> > Here's a relatively straightforward suggestion:
> >
> > "If the user specifies only one of 'peg rev' and 'operative rev', the
> > other defaults to the one specified."
> >
> > Honestly, I can never remember which direction the defaulting goes.
> > This rule would make it easy, while still preserving the ability to
> > set them separately.
> >
> > --dave
> >
> > On Tue, Nov 25, 2008 at 10:54 PM, Branko ─îibej <brane_at_xbc.nu> wrote:
> >> Quoting another poor user:
> >>
> >>> anyone who can explain what's happening, below?
> >>>
> >>> Somehow `svn ls` and `svn co` are failing to properly look at stuff in
> >>> an old revision that was since removed...
> >>
> >> This was quickly tracked down to the illogical discrepancy between the
> >> revision specified by -r and the default peg-revision.
> >>
> >> I think it's time to admit that defaulting all peg-revisions to HEAD was
> >> a horrible mistake; it implements the principle of least surprise in a
> >> way that manages to be constantly surprising and confusing to most
> >> users, including myself ... yes, almost every time I want to look at
> >> some old stuff in the repo, I end up typing a command twice -- once the
> >> way it /should/ work, and then once again the way it /does/ work, adding
> >> an apparently extraneous duplicate peg-revision parameter.
> >>
> >> I can already hear the cries, "but, our compatibility rules ..." Indeed
> >> yes, but I don't think we ever promised to be eternally compatible with
> >> bugs.
> >>
> >> *Proposal A step 1*
> >>
> >> Change the defaults for all commands that accept peg revisions to
> >> something that is obvious and logical. For example, commands that only
> >> accept a single revision in -r (such as list and checkout) could use
> >> that value as the peg-revision default.
> >>
> >> The output of "svn help" would be extended to describe the per-command
> >> defaults.
> >>
> >> [Note for strict-compatibility-rules aficionados: this change in
> >> defaults *could* be disabled from .subversion/config. I'm not saying it
> >> should be, but it's fairly trivial to do so. It *should not* be
> >> controlled with a new command-line option; we have @HEAD for that.
> >> Scripts that care should be using explicit peg revisions already.]
> >>
> >> *Proposal A step 2*
> >>
> >> Change the peg-revision defaults in libsvn_client. This would require
> >> revving some 15-20 functions, at first glance.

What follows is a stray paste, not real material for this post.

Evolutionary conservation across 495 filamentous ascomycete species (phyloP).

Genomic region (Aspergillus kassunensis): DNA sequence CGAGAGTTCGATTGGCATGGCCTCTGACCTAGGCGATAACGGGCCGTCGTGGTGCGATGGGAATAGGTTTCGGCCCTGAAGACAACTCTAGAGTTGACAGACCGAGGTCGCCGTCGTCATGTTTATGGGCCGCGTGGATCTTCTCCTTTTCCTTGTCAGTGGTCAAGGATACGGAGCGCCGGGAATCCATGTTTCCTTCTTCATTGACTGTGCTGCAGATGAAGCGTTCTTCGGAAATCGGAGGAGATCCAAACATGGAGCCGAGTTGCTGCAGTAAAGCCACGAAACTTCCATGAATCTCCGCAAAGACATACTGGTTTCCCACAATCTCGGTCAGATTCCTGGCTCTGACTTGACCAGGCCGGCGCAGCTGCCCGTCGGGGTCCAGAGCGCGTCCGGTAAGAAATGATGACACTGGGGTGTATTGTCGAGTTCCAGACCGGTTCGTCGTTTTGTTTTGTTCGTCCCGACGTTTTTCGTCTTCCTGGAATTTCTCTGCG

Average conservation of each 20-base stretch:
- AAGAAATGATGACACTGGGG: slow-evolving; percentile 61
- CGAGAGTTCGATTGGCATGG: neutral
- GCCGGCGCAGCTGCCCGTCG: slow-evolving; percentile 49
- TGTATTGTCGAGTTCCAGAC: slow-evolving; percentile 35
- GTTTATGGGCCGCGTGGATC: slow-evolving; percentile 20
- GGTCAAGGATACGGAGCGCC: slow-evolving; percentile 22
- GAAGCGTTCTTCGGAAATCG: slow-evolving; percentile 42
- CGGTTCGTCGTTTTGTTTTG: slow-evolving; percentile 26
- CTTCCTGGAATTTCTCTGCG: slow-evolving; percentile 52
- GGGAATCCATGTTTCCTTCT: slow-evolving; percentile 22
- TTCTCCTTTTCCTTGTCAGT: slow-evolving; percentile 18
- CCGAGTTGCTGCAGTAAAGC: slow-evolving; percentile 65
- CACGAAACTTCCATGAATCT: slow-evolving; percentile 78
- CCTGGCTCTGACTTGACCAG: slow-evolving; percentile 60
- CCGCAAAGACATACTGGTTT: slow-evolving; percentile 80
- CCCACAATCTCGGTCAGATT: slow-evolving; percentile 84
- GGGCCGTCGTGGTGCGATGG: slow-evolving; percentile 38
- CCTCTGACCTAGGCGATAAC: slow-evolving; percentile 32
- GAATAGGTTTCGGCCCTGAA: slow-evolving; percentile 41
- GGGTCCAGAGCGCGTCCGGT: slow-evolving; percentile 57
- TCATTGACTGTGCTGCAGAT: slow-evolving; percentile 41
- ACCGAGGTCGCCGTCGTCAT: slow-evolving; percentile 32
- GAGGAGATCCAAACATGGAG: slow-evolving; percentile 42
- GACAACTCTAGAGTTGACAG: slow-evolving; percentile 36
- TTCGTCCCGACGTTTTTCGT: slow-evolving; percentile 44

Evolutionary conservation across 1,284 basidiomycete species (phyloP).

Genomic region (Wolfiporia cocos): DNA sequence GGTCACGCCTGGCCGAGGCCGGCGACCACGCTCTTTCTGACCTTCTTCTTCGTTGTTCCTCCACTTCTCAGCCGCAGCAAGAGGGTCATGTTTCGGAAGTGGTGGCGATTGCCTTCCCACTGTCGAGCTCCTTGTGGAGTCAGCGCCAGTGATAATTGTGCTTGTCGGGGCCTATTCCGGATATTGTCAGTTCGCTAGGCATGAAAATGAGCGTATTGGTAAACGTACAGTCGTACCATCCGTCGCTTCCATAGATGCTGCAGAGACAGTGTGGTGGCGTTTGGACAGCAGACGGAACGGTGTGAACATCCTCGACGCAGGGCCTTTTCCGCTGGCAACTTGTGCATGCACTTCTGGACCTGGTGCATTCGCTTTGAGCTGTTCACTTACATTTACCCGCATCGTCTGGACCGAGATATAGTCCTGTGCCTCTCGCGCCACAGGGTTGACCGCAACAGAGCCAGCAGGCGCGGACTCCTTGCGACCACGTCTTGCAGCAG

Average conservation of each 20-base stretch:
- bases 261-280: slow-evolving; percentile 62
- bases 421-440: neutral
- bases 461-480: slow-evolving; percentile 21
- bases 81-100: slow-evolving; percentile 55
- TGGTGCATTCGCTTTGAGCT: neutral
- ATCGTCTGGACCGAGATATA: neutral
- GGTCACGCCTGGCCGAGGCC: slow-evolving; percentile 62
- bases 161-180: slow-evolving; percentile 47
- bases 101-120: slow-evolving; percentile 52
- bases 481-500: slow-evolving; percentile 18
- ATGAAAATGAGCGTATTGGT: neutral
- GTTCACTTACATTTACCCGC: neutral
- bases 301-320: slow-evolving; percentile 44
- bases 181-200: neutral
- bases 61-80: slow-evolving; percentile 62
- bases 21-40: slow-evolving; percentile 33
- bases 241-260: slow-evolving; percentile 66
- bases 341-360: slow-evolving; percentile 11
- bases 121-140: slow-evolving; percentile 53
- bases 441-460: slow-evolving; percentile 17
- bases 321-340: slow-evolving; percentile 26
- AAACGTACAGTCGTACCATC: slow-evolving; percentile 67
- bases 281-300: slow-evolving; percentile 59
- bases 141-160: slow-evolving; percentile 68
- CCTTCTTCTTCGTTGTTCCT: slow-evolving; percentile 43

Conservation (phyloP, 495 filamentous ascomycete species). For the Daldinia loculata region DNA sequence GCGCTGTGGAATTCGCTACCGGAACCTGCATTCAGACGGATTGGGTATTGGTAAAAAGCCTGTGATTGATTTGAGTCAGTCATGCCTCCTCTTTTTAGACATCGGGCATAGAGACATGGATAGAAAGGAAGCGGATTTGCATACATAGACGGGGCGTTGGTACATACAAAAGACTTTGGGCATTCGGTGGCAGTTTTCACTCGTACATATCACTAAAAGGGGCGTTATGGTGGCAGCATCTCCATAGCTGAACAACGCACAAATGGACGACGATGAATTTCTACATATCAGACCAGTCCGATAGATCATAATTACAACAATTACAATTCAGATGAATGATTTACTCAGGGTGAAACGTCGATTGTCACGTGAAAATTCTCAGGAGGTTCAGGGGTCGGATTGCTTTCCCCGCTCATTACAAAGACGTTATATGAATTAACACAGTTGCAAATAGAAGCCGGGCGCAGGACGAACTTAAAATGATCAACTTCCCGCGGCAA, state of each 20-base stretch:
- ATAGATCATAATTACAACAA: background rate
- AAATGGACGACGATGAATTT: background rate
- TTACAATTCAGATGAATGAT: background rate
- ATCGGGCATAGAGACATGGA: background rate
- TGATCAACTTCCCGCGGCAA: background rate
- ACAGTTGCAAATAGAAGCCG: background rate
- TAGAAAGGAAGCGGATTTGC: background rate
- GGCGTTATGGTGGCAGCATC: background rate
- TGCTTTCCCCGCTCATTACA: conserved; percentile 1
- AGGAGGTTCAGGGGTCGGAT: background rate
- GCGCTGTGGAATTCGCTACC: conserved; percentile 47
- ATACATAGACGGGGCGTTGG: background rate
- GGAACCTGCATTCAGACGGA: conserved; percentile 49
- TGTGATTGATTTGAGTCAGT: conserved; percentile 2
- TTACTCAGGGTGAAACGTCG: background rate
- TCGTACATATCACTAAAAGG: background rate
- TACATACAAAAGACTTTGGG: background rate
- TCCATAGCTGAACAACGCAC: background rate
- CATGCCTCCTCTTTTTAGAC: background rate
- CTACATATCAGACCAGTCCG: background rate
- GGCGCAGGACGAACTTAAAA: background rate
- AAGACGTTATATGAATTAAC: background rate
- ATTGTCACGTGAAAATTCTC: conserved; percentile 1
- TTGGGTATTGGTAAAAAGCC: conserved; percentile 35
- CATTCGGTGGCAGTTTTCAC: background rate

> >>
> >> I do not propose to change peg-rev defaults in lower-level libraries,
> >> and certainly not in the wire protocols.
> >>
> >> *Proposal B*
> >>
> >> Change the syntax for peg revisions on the command line. I've always
> >> felt that appending @foo to a file name or URL is a bad idea; in the
> >> case of URLs, it causes confusion with embedded usernames, and the
> >> escaping rules for @-in-filename are non-obvious.
> >>
> >> Instead I propose that the syntax of -r and -c be extended with peg
> >> revisions. Instead of the current
> >>
> >> -r REV1[:REV2]
> >> -c REV
> >>
> >> we'd introduce
> >>
> >> -r REV1[:REV2][@PEG]
> >> -r @PEG
> >> -c REV[@PEG]
> >>
> >> For the really nasty "svn diff -rA:B URL_at_PEG1 URL2_at_PEG2", I'd consider
> >> allowing @PEG1:PEG2; so that would become
> >>
> >> svn diff [-r [A[:B]][@PEG1[:PEG2]]] URL URL
> >>
> >> That's quite complex, but it should be a relatively rare pattern. And
> >> it's not more complex than the current syntax.
> >>
> >> *Or* we could introduce
> >>
> >> -r REV1[@PEG1][:REV2[@PEG2]]
> >>
> >> or, more precisely (where \R represents any valid revision speciifer):
> >>
> >> /((@\R)|(\R(@\R)?))(:\R(@\R)?)?/
> >>
> >> and the single-peg variant would become one of
> >>
> >> -r REV1[@PEG][:REV2]
> >> -r @PEG[:REV2]
> >>
> >>
> >> Thanks for patiently reading all the way to here.
> >>
> >> Yes I could find some time to implement these changes, or a subset of
> >> them. Either proposal could also be a nice self-contained SoC project ...
> >>
> >> -- Brane

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Received on 2008-12-12 13:53:23 CET